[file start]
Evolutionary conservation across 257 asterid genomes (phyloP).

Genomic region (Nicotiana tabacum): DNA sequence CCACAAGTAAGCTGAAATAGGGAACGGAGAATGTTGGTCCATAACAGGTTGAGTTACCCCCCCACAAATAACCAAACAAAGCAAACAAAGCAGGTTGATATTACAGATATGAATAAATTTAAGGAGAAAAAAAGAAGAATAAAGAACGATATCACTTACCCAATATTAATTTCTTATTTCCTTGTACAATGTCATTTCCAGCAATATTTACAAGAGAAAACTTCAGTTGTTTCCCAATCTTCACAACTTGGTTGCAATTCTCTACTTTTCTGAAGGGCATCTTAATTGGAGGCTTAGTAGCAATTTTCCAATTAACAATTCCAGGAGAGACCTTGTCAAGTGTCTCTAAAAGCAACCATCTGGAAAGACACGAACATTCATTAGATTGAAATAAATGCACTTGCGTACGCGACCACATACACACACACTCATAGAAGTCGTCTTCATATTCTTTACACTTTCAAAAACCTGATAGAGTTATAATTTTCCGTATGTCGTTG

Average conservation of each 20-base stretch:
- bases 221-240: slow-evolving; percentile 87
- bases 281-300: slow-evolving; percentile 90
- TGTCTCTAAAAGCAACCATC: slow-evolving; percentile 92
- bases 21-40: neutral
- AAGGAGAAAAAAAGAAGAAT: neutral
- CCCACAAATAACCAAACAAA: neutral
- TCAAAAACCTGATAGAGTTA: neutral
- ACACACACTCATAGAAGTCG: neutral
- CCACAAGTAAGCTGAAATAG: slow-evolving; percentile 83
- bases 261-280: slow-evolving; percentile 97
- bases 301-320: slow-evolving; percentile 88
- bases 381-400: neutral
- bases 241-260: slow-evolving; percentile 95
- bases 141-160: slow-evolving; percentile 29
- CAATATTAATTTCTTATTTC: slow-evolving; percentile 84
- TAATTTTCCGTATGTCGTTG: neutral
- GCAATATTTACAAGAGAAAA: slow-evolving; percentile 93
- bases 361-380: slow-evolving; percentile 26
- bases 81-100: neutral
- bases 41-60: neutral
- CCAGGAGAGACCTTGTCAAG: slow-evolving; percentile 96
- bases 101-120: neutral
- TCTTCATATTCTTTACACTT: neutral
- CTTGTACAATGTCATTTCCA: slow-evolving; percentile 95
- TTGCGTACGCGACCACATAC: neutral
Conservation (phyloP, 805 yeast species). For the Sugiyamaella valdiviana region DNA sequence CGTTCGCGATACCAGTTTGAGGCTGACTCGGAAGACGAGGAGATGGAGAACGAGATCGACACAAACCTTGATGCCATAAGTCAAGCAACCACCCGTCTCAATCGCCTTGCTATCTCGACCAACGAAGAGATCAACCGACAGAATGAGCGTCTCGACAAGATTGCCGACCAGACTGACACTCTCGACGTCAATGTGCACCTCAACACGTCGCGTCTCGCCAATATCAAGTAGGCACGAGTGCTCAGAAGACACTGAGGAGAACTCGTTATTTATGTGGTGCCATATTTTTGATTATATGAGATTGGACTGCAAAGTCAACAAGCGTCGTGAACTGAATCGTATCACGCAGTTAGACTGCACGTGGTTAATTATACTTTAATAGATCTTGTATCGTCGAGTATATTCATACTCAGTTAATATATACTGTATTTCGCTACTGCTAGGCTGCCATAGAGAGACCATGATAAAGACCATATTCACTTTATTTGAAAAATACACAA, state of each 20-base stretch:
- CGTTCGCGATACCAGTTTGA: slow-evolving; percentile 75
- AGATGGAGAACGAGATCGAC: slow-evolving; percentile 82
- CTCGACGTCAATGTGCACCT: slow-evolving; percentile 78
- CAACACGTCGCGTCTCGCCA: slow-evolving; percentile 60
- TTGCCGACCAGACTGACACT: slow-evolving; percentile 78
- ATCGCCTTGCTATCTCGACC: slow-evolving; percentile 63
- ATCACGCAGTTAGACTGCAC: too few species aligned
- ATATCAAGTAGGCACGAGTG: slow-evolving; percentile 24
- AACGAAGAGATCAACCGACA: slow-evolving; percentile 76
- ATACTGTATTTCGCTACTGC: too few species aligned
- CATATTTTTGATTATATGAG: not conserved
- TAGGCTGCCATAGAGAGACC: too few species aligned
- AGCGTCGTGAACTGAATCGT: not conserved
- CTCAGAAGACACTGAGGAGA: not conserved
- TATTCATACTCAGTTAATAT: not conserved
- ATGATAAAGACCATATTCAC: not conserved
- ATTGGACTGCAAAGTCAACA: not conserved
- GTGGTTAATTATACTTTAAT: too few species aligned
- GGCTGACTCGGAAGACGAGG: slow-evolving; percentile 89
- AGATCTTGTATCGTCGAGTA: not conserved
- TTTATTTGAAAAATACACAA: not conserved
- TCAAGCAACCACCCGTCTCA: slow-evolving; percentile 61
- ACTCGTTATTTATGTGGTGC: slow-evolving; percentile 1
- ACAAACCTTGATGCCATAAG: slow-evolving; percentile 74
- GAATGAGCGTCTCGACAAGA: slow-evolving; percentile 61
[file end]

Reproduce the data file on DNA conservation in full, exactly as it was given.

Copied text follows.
Evolutionary conservation across 257 asterid genomes (phyloP).

Genomic region (Nicotiana tabacum): DNA sequence CCACAAGTAAGCTGAAATAGGGAACGGAGAATGTTGGTCCATAACAGGTTGAGTTACCCCCCCACAAATAACCAAACAAAGCAAACAAAGCAGGTTGATATTACAGATATGAATAAATTTAAGGAGAAAAAAAGAAGAATAAAGAACGATATCACTTACCCAATATTAATTTCTTATTTCCTTGTACAATGTCATTTCCAGCAATATTTACAAGAGAAAACTTCAGTTGTTTCCCAATCTTCACAACTTGGTTGCAATTCTCTACTTTTCTGAAGGGCATCTTAATTGGAGGCTTAGTAGCAATTTTCCAATTAACAATTCCAGGAGAGACCTTGTCAAGTGTCTCTAAAAGCAACCATCTGGAAAGACACGAACATTCATTAGATTGAAATAAATGCACTTGCGTACGCGACCACATACACACACACTCATAGAAGTCGTCTTCATATTCTTTACACTTTCAAAAACCTGATAGAGTTATAATTTTCCGTATGTCGTTG

Average conservation of each 20-base stretch:
- bases 221-240: slow-evolving; percentile 87
- bases 281-300: slow-evolving; percentile 90
- TGTCTCTAAAAGCAACCATC: slow-evolving; percentile 92
- bases 21-40: neutral
- AAGGAGAAAAAAAGAAGAAT: neutral
- CCCACAAATAACCAAACAAA: neutral
- TCAAAAACCTGATAGAGTTA: neutral
- ACACACACTCATAGAAGTCG: neutral
- CCACAAGTAAGCTGAAATAG: slow-evolving; percentile 83
- bases 261-280: slow-evolving; percentile 97
- bases 301-320: slow-evolving; percentile 88
- bases 381-400: neutral
- bases 241-260: slow-evolving; percentile 95
- bases 141-160: slow-evolving; percentile 29
- CAATATTAATTTCTTATTTC: slow-evolving; percentile 84
- TAATTTTCCGTATGTCGTTG: neutral
- GCAATATTTACAAGAGAAAA: slow-evolving; percentile 93
- bases 361-380: slow-evolving; percentile 26
- bases 81-100: neutral
- bases 41-60: neutral
- CCAGGAGAGACCTTGTCAAG: slow-evolving; percentile 96
- bases 101-120: neutral
- TCTTCATATTCTTTACACTT: neutral
- CTTGTACAATGTCATTTCCA: slow-evolving; percentile 95
- TTGCGTACGCGACCACATAC: neutral
Conservation (phyloP, 805 yeast species). For the Sugiyamaella valdiviana region DNA sequence CGTTCGCGATACCAGTTTGAGGCTGACTCGGAAGACGAGGAGATGGAGAACGAGATCGACACAAACCTTGATGCCATAAGTCAAGCAACCACCCGTCTCAATCGCCTTGCTATCTCGACCAACGAAGAGATCAACCGACAGAATGAGCGTCTCGACAAGATTGCCGACCAGACTGACACTCTCGACGTCAATGTGCACCTCAACACGTCGCGTCTCGCCAATATCAAGTAGGCACGAGTGCTCAGAAGACACTGAGGAGAACTCGTTATTTATGTGGTGCCATATTTTTGATTATATGAGATTGGACTGCAAAGTCAACAAGCGTCGTGAACTGAATCGTATCACGCAGTTAGACTGCACGTGGTTAATTATACTTTAATAGATCTTGTATCGTCGAGTATATTCATACTCAGTTAATATATACTGTATTTCGCTACTGCTAGGCTGCCATAGAGAGACCATGATAAAGACCATATTCACTTTATTTGAAAAATACACAA, state of each 20-base stretch:
- CGTTCGCGATACCAGTTTGA: slow-evolving; percentile 75
- AGATGGAGAACGAGATCGAC: slow-evolving; percentile 82
- CTCGACGTCAATGTGCACCT: slow-evolving; percentile 78
- CAACACGTCGCGTCTCGCCA: slow-evolving; percentile 60
- TTGCCGACCAGACTGACACT: slow-evolving; percentile 78
- ATCGCCTTGCTATCTCGACC: slow-evolving; percentile 63
- ATCACGCAGTTAGACTGCAC: too few species aligned
- ATATCAAGTAGGCACGAGTG: slow-evolving; percentile 24
- AACGAAGAGATCAACCGACA: slow-evolving; percentile 76
- ATACTGTATTTCGCTACTGC: too few species aligned
- CATATTTTTGATTATATGAG: not conserved
- TAGGCTGCCATAGAGAGACC: too few species aligned
- AGCGTCGTGAACTGAATCGT: not conserved
- CTCAGAAGACACTGAGGAGA: not conserved
- TATTCATACTCAGTTAATAT: not conserved
- ATGATAAAGACCATATTCAC: not conserved
- ATTGGACTGCAAAGTCAACA: not conserved
- GTGGTTAATTATACTTTAAT: too few species aligned
- GGCTGACTCGGAAGACGAGG: slow-evolving; percentile 89
- AGATCTTGTATCGTCGAGTA: not conserved
- TTTATTTGAAAAATACACAA: not conserved
- TCAAGCAACCACCCGTCTCA: slow-evolving; percentile 61
- ACTCGTTATTTATGTGGTGC: slow-evolving; percentile 1
- ACAAACCTTGATGCCATAAG: slow-evolving; percentile 74
- GAATGAGCGTCTCGACAAGA: slow-evolving; percentile 61